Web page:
'I refuse to let Sir David's death stop me meeting constituents'
- Credit: PA
The events of last Friday struck us all. The loss of Sir David Amess, a revered colleague and dedicated MP, has been felt deeply in parliament and throughout the country.
The mood was evident on Monday, as we attended the moving remembrance service for Sir David. As a member of parliament, Sir David Amess never lost sight of his principles, nor his purpose in representing the people of Essex.
His devotion to his constituency was second to none, making it all the more tragic that he died demonstrating just that dedication, speaking with constituents and trying to help people. Sir David had been representing constituents for longer than I have been alive, and yet never lost his characteristic enthusiasm for his role.
The abhorrent attack on an elected representative raises questions about the security of MPs and their staff. Only five years on from the brutal murder of Jo Cox MP at a constituency surgery in West Yorkshire, the attack on Sir David serves as a reminder of the threat of extremism and radicalisation.
While evidently discussions on safety will be ongoing in the coming weeks, and certain precautions will be taken going forward, I think it’s important to continue engaging and meeting with the people I serve in Ipswich.
I feel strongly about continuing to go out and about in the town, meeting constituents, hearing their concerns, visiting their businesses, and directly communicating with those who have put their faith and confidence in me as a representative. Of course, safety is paramount, and the safety of my staff continues to be a top priority – however I refuse to let this horrific act damage the nature of representative democracy in this country, and I will not let this overshadow or alter my duty to the constituency.
Being accessible and getting out into communities is a key function to our role as an MP. There is no greater priority than the constituency work which lies at the heart of the role of elected representatives, and this cannot be conducted effectively without engaging directly with members of the community.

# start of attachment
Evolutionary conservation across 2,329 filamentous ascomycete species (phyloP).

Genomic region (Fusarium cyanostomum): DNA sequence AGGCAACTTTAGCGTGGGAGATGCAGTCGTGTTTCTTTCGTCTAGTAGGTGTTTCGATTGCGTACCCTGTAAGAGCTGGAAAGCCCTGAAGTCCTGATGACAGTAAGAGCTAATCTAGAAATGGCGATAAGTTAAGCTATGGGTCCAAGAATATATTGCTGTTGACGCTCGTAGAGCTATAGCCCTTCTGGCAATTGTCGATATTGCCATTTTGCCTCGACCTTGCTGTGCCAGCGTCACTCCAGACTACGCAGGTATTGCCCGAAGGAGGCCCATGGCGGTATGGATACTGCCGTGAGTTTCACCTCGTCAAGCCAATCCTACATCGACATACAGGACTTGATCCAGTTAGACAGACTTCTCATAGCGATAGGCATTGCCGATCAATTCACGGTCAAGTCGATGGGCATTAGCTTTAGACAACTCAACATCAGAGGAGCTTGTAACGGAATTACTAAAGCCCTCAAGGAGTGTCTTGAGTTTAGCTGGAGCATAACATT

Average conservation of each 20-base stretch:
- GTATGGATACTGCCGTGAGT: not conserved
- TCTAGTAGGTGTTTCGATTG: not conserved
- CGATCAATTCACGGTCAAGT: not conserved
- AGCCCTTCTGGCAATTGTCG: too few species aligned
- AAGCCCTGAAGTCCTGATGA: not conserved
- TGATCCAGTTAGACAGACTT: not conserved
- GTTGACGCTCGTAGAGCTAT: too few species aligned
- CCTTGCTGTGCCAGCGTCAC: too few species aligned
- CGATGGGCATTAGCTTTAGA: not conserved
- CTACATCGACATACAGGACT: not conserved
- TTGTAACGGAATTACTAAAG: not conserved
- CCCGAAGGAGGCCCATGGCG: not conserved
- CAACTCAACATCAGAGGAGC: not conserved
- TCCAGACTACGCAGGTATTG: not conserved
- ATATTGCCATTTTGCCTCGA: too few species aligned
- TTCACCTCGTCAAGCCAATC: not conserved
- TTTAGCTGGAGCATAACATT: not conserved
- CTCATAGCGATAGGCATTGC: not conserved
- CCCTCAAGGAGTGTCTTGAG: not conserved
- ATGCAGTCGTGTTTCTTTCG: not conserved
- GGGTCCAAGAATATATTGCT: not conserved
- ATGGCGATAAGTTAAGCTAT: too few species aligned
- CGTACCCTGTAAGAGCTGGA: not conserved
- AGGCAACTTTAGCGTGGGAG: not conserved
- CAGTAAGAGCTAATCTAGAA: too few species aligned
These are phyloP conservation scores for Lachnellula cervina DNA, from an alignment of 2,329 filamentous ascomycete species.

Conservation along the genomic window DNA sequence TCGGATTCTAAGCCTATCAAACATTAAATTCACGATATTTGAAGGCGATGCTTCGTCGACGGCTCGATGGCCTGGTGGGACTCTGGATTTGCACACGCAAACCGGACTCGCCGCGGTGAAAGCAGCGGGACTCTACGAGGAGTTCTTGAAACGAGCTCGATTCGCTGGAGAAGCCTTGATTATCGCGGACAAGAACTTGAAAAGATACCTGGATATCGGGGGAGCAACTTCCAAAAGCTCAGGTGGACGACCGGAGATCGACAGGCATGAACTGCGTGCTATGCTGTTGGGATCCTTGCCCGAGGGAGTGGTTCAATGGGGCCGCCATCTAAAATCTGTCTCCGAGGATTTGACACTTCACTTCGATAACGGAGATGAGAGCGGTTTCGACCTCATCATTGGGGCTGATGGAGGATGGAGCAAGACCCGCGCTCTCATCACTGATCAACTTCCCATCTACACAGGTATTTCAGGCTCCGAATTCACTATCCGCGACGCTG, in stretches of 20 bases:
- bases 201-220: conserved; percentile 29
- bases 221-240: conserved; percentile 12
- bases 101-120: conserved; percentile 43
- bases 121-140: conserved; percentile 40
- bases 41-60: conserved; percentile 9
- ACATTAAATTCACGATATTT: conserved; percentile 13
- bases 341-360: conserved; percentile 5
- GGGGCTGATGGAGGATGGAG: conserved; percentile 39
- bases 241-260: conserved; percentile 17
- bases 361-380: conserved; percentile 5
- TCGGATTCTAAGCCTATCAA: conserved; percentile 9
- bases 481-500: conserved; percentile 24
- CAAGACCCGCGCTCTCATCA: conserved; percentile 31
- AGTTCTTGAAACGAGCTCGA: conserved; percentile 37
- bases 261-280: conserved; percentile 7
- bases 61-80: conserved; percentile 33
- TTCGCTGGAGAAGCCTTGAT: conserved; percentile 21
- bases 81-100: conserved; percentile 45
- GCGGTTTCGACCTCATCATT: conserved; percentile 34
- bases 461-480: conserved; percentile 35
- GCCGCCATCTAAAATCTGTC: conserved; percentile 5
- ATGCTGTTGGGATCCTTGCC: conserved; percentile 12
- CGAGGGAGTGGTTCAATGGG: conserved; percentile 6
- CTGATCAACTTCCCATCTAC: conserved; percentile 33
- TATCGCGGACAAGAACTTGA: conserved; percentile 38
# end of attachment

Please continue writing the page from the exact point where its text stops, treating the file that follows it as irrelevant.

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One of the things I've found most difficult about the last 22 months or so has been the restricted ability to get out and speak to residents directly. It is simply not possible to be an effective representative without going out in the community and meeting as many constituents as possible.
There remains a further growing problem in our society: the malevolent online abuse directed towards politicians. My office, like those of every MP, receives a stream of abuse from members of the public. The abusive messages directed towards elected representatives are completely unacceptable, and contribute to fostering an atmosphere of viciousness and derision towards politicians which ought not to be tolerated.
Personally, I disengage with any level of abuse on social media – a necessity to protect mental health – however, on this occasion I feel compelled to speak out. Groups online facilitate a toxic echo chamber, where individuals share unproductive and hateful messages. These are the kind of online caverns where spirals of negativity and hatefulness can spark violent reactions, even implicitly condoning individuals taking devastating actions, feeding into a climate which leads to increased violence against politicians.
The free speech which is so central to our democracy does not extend to grotesque statements of abuse, nor to incitements of violence. I have to condemn the vile words of senior Labour members, which contributes to a toxic rhetoric. It is never okay to verbally abuse political opponents. But how can we possibly expect civil discourse and communication with the electorate when senior politicians like Angela Rayner set such a disgraceful example? The appalling comment directed at Conservatives, labelling Tories as “scum” is unacceptable – and it shouldn’t take the untimely death of a colleague to realise that. The demonisation of politicians by their opposition must stop, now more than ever.